Following a quiet few weeks for Elon Musk’s proposed deal to acquire Twitter, the Washington Post reported Thursday that the deal is “in peril” and “in serious jeopardy.” According to the report, Musk’s side “has stopped engaging in certain discussions around funding.”
After agreeing in April to the $44 billion deal, Musk began intimating that he was not happy with the current state of the deal on his Twitter and in official filings, adding that he specifically doubted Twitter’s claims that only about 5 percent of its accounts were spam accounts. Musk had gone so far as to declare that the deal was “on hold” in May.
Twitter eventually agreed to give Musk access to its “fire hose” of data, but even after that, the Post’s sources said that “Musk’s team’s doubts about the spam figures signal they believe they do not have enough information to evaluate Twitter’s prospects as a business.” Musk owes a $1 billion breakup fee in the event that the deal does not go through.
There had been speculation that the concerns were a way to get Twitter to renegotiate the purchase price of the deal, but Twitter has been adamant that it was not budging from the agreed-upon purchase price. The Guardian reported on Thursday that Twitter said it suspends about one million spam accounts per day, which represents a doubling of the figure cited just a couple of months earlier.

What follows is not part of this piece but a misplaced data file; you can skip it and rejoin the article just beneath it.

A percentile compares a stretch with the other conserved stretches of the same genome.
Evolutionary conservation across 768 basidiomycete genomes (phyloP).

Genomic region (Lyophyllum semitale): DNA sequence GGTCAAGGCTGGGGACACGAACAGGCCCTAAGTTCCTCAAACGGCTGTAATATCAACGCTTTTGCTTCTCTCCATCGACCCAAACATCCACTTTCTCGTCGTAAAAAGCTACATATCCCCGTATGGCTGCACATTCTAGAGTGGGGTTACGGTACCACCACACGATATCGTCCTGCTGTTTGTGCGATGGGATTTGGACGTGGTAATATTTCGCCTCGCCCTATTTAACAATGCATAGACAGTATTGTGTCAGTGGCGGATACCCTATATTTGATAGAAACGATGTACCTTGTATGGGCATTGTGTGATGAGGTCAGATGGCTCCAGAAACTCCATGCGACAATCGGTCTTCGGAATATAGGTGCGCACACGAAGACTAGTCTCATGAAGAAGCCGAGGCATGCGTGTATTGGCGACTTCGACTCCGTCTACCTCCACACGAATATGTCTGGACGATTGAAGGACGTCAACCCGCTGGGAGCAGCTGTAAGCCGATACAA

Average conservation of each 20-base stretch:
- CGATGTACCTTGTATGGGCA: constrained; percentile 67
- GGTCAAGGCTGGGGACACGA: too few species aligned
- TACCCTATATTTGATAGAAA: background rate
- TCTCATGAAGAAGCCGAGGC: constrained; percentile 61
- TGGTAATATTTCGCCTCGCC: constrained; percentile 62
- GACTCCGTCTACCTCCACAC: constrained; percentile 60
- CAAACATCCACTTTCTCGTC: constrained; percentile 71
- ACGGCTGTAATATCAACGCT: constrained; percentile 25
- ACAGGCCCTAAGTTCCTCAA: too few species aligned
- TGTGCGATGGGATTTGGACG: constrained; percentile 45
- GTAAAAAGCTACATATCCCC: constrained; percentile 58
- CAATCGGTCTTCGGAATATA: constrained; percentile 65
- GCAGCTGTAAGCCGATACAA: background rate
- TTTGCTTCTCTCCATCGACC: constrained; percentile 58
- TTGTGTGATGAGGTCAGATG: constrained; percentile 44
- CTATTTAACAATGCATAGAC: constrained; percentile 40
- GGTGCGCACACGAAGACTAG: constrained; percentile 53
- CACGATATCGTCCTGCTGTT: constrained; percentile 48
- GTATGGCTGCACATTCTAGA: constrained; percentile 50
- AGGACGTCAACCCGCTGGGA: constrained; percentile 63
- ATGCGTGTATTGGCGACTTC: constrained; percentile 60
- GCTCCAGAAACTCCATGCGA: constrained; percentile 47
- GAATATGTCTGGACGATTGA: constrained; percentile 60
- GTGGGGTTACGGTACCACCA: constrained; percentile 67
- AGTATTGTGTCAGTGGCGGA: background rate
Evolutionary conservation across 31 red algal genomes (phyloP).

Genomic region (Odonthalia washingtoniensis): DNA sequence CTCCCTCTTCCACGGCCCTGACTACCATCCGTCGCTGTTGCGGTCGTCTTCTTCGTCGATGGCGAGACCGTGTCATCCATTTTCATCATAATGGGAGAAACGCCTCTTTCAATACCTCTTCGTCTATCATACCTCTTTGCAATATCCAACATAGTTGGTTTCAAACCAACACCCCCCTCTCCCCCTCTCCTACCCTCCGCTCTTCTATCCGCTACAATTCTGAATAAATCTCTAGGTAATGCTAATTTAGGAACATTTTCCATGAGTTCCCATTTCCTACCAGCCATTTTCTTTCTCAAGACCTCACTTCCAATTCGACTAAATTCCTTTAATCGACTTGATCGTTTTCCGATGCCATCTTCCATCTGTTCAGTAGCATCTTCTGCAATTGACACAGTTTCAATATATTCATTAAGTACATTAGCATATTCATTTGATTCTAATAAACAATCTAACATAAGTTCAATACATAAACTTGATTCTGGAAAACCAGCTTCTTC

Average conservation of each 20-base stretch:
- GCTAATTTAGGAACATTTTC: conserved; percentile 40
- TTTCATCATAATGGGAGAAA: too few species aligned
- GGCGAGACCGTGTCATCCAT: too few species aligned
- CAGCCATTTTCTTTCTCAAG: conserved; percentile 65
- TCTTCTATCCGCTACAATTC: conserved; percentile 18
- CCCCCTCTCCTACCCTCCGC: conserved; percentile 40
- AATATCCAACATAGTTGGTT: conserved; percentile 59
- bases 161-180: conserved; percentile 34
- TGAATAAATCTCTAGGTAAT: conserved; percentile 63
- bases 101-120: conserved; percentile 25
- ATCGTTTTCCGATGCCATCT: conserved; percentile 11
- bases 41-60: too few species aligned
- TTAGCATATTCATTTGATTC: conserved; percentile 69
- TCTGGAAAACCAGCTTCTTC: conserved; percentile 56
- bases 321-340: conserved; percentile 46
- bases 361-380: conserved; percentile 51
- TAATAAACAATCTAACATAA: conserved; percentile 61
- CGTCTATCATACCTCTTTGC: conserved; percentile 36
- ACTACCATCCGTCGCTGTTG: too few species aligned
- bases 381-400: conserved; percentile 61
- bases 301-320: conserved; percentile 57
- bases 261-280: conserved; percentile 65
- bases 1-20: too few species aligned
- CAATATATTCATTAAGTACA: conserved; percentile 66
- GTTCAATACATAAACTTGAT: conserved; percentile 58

“We suspend over half a million spam accounts every day, usually before any of you even see them on Twitter. We also lock millions of accounts each week that we suspect may be spam – if they can’t pass human verification challenges (captchas, phone verification, etc),” Twitter’s CEO, Parag Agrawal, said on Twitter on May 16.
“The hard challenge is that many accounts which look fake superficially – are actually real people. And some of the spam accounts which are actually the most dangerous – and cause the most harm to our users – can look totally legitimate on the surface,” he continued.
That isn’t the only trouble Musk is having. Business Insider reported earlier in the week that Musk recently became the father of twins, along with a woman who works for one of his companies, Neuralink. That brings the entrepreneur’s known total of children to ten. Musk confirmed the reports, saying on Twitter that he was doing his “best to help the underpopulation crisis.”
Stephen Silver, a technology writer for The National Interest, is a journalist, essayist and film critic, who is also a contributor to The Philadelphia Inquirer, Philly Voice, Philadelphia Weekly, the Jewish Telegraphic Agency, Living Life Fearless, Backstage magazine, Broad Street Review and Splice Today. The co-founder of the Philadelphia Film Critics Circle, Stephen lives in suburban Philadelphia with his wife and two sons. Follow him on Twitter at @StephenSilver.